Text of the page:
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Ebola’s mortality rate may depend on several factors:

  • The particular strain of Ebola.
  • The age and underlying health of the patient.
  • How ill the patient is when s/he begins receiving care.
  • The quality of the care the patient receives.
  • The availability of antibody treatments such as ZMAPP or serum taken from survivors.

Prior Outbreaks

Before this year most Ebola outbreaks have been confined to rural areas, and treatment has been what was feasible in a tent. The West African epidemic is of the Ebola Zaire strain, for which WHO reports mortality rates from prior epidemics ranging from 44% to 90%. [WHO 9/14]

West Africa

It was initially thought that the mortality rate for the West African epidemic was around 55%. [Reuters 8/5/14]  In September, however, a scholarly article in the New England Journal of Medicine calculated the mortality rate in Guinea, Liberia and Sierra Leone at around 70%. [NEJM 9/23/14]  A Sierra Leone study of 44 patients [Reuters 10/29/14] showed 74% overall mortality, but broke the figure down in illuminating ways:

  • 57% of people under age 21 died, compared to 94% of those over the age of 45. Older patients have greater mortality risk.
  • 33% of patients with less than 100,000 copies of the virus per milliliter of blood at diagnosis ultimately died, compared with 94% of those whose had more than 10 million copies per milliliter. As we’ve previously suspected, mortality is highly dependent on how sick a patient is when treatment starts.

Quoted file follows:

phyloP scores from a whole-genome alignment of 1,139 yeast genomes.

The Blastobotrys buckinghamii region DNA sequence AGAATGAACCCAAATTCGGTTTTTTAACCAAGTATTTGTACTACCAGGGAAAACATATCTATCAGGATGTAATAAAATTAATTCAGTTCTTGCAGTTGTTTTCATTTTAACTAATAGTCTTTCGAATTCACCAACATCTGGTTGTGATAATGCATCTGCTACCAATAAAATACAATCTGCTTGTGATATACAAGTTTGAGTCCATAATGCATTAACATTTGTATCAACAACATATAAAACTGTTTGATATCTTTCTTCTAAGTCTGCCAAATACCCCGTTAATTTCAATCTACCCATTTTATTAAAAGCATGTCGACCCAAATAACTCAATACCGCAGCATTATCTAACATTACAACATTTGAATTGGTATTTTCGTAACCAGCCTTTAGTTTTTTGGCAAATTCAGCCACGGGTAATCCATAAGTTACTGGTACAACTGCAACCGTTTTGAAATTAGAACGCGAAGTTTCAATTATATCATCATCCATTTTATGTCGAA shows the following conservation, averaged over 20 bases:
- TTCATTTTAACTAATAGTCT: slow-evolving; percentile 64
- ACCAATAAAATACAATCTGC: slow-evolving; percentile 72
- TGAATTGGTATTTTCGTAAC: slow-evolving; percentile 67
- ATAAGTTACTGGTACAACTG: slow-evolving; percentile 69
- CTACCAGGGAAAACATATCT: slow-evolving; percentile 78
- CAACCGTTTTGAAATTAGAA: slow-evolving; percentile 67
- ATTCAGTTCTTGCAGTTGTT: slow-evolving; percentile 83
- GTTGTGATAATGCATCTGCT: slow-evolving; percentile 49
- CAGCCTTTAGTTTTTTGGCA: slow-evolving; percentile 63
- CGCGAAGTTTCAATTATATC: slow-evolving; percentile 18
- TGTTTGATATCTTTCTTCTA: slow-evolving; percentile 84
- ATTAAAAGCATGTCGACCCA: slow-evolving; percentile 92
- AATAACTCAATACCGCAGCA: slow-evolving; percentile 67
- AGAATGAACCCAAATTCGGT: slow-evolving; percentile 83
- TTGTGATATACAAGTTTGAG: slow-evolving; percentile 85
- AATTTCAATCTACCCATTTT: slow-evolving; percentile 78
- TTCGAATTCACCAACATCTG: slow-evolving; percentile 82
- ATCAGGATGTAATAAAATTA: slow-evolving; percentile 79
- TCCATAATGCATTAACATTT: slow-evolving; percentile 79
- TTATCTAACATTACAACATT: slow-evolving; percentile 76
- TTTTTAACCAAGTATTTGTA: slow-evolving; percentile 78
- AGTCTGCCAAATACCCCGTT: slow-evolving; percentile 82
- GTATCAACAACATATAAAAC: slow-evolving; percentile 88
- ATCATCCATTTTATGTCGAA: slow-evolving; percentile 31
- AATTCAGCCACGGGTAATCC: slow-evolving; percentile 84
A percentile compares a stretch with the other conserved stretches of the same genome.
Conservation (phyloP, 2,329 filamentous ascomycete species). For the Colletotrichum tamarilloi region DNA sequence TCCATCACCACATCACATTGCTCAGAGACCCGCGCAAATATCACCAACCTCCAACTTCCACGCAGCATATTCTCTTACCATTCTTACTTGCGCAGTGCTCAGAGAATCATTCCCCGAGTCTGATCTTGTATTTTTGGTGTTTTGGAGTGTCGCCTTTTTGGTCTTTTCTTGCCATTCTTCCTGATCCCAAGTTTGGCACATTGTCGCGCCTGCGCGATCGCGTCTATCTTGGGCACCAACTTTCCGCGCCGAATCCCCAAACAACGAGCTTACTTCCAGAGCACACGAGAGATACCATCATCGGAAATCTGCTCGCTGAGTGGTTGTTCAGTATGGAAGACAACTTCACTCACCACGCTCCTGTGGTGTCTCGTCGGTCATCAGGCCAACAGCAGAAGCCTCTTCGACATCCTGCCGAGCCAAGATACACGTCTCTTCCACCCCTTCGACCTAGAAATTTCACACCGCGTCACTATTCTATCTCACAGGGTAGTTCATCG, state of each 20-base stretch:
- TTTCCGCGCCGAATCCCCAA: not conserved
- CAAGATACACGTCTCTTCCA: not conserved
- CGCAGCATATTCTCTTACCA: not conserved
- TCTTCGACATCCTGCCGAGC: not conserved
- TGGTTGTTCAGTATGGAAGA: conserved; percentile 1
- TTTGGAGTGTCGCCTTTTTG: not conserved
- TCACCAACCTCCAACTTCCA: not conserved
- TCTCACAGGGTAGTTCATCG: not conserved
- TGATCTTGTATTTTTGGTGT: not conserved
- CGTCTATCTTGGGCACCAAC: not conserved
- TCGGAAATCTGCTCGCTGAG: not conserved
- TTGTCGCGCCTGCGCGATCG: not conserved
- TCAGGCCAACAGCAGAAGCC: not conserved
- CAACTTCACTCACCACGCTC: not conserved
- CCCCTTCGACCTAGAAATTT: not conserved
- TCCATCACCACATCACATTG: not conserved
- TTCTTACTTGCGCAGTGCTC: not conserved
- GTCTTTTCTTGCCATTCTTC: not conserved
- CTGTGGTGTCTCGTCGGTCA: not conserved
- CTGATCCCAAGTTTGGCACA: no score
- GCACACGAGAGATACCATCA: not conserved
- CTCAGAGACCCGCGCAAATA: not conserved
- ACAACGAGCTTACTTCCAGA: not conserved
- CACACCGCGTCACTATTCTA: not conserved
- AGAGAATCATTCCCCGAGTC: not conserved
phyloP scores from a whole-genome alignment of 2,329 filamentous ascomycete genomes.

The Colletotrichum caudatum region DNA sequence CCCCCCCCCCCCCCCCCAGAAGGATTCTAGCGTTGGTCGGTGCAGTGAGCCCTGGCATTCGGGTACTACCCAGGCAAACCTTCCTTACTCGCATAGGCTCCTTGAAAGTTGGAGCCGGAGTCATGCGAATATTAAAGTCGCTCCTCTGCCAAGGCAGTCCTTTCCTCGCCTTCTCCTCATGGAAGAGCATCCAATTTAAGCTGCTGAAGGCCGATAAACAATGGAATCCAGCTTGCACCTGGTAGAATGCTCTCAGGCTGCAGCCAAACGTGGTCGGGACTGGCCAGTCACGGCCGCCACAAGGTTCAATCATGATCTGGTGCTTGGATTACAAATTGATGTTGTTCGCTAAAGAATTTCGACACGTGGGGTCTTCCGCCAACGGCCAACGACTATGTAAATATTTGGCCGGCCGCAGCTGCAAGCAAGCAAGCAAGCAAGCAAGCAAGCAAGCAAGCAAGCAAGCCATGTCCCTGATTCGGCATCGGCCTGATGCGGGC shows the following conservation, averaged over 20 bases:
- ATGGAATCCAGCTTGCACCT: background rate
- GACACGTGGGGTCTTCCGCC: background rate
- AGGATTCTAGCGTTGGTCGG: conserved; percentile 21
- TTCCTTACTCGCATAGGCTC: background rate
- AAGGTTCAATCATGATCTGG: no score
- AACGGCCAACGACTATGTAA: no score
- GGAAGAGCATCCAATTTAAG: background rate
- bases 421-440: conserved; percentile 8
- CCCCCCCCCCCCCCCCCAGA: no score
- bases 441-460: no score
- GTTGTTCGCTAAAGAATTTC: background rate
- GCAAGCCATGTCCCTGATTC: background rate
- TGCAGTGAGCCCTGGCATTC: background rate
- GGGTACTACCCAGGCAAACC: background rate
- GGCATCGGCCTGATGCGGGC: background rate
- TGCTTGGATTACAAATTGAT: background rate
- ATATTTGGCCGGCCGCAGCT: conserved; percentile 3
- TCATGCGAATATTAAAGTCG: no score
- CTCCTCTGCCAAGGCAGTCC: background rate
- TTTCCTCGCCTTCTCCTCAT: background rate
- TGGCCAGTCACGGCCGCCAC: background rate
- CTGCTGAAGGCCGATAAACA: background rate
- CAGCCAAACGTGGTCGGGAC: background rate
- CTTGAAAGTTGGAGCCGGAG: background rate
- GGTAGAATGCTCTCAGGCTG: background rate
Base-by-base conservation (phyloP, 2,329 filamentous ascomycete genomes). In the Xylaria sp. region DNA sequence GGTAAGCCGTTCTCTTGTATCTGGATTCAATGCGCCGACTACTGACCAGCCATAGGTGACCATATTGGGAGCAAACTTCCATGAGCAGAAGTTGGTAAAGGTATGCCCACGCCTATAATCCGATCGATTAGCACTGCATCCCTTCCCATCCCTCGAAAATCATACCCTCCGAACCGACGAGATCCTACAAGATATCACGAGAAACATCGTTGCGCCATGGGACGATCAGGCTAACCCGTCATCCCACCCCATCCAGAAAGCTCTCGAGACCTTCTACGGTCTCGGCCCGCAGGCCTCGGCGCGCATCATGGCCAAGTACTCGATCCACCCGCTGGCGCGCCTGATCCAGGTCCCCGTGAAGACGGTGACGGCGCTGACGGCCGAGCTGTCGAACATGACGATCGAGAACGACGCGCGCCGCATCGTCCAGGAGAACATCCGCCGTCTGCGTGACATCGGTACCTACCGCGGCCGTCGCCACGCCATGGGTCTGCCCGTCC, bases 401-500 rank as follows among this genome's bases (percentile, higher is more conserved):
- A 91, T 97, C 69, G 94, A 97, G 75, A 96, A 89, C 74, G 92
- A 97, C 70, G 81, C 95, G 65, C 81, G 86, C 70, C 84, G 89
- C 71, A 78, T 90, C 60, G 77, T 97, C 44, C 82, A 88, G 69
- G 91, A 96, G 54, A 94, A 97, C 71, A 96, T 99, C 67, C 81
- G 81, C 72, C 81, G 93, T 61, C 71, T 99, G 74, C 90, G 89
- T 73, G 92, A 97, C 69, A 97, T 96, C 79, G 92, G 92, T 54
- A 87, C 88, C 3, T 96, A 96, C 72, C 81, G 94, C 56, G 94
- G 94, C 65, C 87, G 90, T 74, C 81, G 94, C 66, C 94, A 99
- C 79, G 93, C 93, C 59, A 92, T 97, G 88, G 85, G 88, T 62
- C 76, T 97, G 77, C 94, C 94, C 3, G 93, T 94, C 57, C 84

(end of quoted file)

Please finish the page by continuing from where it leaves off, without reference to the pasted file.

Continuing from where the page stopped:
A thrilling anecdote from Liberia is also suggestive: A student nurse named Fatu Kekula cared for four household members, and managed to save three of them, achieving a 25% mortality rate. [LA Times 10/6/14]  She avoided infection herself using a resourceful combination of surgical gloves, plastic bags, raincoats and copious amounts of chlorinated water. Critically, she was able to give them IV drips, and she was on call essentially 24/7. What happened to any four patients has no statistical significance, but the demonstration that such a good outcome is even possible is heartening.

Nigeria

Nigeria had an outbreak sparked by a single air traveler from Liberia. Despite many high-risk contacts — and many incidents of quarantine-breaking and other misconduct — in the end there were only 19 cases, of which 7 died, for a mortality rate of just 37%. [WHO c.10/15/14] The number of cases is small, so this figure isn’t too statistically significant. One may speculate, however, that the lower mortality rate in Nigeria reflects two main factors: (1) better quality of health care, and (2) the fact that many patients were being monitored daily, so were presumably given care as soon as they began showing symptoms. The single patient who traveled to Senegal survived, and the child who traveled to Mali died, but neither case tells us anything about overall mortality rates.